This perspective has this in its favor: it takes seriously the fact that the first Christian declaration of faith—"Jesus is Lord!"—had political overtones and consequences. As was mentioned above, to claim that Jesus, and not Caesar, was lord was an act of sedition and treason (Acts 17:7). The Romans were none too pleased by Christian language about "King" Jesus who had a "kingdom" in heaven. The Jewish leaders played into this when they wanted the Romans to put Jesus to death: "Anyone who claims to be a king opposes Caesar" (John 19:12).

Like the other extreme, the major weakness of this perspective is that it makes too much of the nation. Instead of the nation being God's primary partner, the nation becomes God's primary enemy. Again, one's Christian faithfulness is based on his or her posture toward the nation. To be a good Christian is to work for social justice, equality, and liberty, and to resist the abuses of capitalism and nationalism. This can easily reduce the faith to only social reform.

Finding the Middle

Despite the fact that both of these positions make their case from Scripture, the Bible does not answer all of our questions about the appropriate relationship between Christian faith and patriotism. On the one hand, the Scriptures are clear that we are to honor those in authority in our country (Rom. 13). But this doesn't have as much to do with politics as with the general principle that Christians are to show honor and respect to those in positions of authority. "Give to everyone what you owe them," Paul explains. "If you owe taxes, pay taxes; if revenue, then revenue; if respect, then respect; if honor, then honor" (Rom. 13:7). This is common theme in the New Testament (Matt. 22:15-22; Mark 12:13-17; Luke 20:20-26; Titus 3:1 ; 1 Peter 2:13-14, 17).

It is also appropriate—and Christian—to want the best for your country, to want to see it prosper. When the prophet Jeremiah was writing, the Israelites had been forcibly removed from Jerusalem and taken as hostages to Babylon by enemy soldiers. Nevertheless, God encouraged the people to make themselves at home. "Build houses and settle down; plant gardens and eat what they produce. Marry and have sons and daughters …. Increase in number there; do not decrease" (Jer. 29:5-6). Not only should they improve themselves, but they should also "seek the peace and prosperity of the city to which I have carried you into exile. Pray to the LORD for it, because if it prospers, you too will prosper" (Jer. 29:7). In other words, it is the duty of the people of God to seek stability, peace, and prosperity wherever they go. This includes supporting the nation in which we live.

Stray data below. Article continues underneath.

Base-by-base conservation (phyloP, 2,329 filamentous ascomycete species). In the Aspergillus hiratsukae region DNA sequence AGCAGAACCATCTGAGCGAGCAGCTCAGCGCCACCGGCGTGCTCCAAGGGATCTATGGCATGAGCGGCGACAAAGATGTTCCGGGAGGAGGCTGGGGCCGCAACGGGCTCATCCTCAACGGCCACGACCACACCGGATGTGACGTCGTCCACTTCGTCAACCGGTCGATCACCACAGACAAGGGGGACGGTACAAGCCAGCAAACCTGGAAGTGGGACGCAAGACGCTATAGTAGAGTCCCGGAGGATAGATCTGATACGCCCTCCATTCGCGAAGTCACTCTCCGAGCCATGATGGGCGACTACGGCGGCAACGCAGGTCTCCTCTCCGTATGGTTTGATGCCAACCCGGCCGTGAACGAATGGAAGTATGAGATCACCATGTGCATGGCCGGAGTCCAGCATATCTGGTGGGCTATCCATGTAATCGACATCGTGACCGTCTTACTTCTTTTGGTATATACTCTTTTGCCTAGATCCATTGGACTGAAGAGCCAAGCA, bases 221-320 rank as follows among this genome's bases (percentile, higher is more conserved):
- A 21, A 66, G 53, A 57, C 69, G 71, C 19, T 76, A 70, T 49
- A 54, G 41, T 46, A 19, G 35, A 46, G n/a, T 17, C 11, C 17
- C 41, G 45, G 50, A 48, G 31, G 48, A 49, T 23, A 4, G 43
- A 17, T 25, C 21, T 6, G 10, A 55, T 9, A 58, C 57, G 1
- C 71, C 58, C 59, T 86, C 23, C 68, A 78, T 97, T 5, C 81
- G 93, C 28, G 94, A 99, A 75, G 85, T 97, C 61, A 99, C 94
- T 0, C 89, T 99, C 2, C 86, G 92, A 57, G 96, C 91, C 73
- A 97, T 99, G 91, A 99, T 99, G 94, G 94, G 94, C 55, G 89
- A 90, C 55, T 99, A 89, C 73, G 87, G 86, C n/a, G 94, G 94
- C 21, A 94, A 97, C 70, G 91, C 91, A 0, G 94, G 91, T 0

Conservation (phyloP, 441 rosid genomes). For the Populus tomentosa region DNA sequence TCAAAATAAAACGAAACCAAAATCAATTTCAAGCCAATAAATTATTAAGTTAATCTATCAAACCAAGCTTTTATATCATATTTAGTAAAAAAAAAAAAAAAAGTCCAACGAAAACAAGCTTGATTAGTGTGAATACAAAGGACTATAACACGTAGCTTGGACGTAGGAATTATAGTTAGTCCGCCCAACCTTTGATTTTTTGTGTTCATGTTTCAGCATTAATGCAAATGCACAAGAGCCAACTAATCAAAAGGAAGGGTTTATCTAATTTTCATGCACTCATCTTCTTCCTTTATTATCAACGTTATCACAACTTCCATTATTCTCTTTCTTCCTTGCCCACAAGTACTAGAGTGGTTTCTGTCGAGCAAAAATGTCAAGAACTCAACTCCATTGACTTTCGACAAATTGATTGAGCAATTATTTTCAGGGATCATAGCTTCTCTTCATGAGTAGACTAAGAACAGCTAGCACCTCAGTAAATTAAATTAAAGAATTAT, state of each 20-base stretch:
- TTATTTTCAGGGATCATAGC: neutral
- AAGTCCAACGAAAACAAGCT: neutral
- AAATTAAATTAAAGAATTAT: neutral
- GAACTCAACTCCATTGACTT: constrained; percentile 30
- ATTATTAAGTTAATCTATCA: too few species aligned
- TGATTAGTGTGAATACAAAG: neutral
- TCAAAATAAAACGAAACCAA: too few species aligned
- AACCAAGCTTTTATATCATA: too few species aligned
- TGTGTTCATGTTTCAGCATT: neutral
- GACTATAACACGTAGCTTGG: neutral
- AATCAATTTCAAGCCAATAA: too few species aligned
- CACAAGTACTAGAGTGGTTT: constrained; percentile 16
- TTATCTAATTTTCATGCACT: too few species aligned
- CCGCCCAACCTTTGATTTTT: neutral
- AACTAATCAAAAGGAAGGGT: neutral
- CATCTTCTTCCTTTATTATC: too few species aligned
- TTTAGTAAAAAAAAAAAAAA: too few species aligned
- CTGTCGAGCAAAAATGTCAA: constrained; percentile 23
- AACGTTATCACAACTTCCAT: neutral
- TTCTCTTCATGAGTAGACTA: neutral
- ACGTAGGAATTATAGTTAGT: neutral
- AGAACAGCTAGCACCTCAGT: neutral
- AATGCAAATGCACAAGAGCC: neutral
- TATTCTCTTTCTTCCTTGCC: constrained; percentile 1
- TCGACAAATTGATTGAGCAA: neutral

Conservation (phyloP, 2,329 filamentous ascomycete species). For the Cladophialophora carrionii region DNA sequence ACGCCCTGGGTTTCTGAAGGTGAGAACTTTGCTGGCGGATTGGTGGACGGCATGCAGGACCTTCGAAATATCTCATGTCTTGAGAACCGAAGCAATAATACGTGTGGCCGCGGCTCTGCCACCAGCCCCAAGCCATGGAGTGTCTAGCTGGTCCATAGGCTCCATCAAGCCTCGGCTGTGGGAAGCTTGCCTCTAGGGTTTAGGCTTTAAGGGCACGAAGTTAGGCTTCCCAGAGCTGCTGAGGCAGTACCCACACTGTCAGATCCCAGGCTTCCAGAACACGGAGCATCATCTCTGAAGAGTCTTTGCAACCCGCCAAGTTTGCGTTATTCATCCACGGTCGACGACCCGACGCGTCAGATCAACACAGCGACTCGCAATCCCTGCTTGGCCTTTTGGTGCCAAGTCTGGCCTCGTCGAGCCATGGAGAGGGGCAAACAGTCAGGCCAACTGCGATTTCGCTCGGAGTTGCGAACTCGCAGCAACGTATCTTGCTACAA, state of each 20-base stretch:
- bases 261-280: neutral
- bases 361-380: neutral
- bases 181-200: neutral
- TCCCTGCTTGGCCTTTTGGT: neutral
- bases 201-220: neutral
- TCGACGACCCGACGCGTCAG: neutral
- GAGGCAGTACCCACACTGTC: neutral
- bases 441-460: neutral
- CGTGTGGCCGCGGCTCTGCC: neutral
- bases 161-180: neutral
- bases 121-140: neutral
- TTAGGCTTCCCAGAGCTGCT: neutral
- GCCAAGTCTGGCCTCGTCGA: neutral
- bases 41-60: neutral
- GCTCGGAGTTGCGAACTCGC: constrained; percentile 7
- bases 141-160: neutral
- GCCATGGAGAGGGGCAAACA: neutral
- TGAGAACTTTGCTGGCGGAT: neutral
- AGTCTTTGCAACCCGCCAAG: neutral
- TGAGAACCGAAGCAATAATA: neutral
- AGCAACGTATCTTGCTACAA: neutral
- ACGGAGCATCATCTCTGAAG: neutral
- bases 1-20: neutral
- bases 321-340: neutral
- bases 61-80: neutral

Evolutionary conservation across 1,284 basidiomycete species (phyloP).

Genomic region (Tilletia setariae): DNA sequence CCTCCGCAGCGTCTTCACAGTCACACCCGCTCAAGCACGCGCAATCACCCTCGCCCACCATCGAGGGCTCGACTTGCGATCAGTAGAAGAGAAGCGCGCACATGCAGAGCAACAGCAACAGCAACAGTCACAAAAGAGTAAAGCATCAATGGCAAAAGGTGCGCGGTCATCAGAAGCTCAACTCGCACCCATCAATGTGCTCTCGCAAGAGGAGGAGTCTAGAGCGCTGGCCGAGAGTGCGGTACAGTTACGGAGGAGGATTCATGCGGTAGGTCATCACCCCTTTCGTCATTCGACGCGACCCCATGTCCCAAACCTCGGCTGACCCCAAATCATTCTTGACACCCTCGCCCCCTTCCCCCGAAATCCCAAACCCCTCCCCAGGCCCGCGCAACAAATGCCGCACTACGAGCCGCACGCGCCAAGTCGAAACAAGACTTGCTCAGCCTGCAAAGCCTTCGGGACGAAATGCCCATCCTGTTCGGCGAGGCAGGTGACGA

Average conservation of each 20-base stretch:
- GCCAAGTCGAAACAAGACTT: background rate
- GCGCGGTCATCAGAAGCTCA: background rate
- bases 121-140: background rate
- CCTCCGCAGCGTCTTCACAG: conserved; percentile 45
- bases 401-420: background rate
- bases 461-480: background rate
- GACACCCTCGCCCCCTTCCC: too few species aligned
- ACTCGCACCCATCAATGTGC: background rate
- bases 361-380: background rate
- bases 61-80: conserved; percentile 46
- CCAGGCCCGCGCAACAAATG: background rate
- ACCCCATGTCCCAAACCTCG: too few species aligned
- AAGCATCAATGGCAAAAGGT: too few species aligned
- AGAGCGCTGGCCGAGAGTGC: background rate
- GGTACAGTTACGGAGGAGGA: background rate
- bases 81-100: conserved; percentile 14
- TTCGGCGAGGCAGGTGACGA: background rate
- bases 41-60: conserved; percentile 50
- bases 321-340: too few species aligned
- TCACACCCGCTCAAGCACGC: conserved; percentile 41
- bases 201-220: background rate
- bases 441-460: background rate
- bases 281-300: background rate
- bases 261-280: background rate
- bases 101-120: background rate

All of this, though, is balanced by the awareness that we are aliens and strangers in this land (James 1:1; 1 Pet. 2:11). We are commanded to honor and support our civil rulers, and we are called to seek the prosperity of the city, state, and nation in which we dwell. But we must always remember that "our citizenship is in heaven" (Phil. 3:20). Sometimes this will result in conflict with the governing authorities. Many first-century Roman civic festivals and celebrations were dedicated to Roman deities. Some even worshiped the emperor as a god. But Christians refused to venerate the emperor as divine. The first Christians refused to participate in these celebrations. As a result they gained a reputation for being atheists (because they didn't believe in the Roman gods) and potential traitors. As committed as they were to honoring the authorities, their citizenship and loyalties were not ultimately Roman.

Those of us who live in America should certainly be grateful. David Gushee has pointed out that because gratitude is an important Christian quality, we do well to show our thankfulness to God for the opportunity to live in a free and prosperous nation. But we have to be careful not to give full and unqualified allegiance to anyone but Jesus Christ. The Jewish officials responsible for the arrest and crucifixion of Jesus blasphemed when they claimed they had no king but Caesar (John 19:15). Indeed they had—Jesus was supposed to be their king! We must be careful not to make the same mistake.

We must also be Christian in our engagement with and conversation about our leaders. We need not agree with them. But it is clearly unchristian to slander them, even if we do so—perhaps especially if we do so—in the name of patriotism. We must honor them in our language, and we must commit to pray for them (1 Tim. 2:1-2). We pray for wisdom, insight, and courage as they guide the nation "for our good." And we pray that America, under their leadership, will prosper, "because if it prospers, you too will prosper."

Brandon O'Brien is an editor at large with Leadership Journal.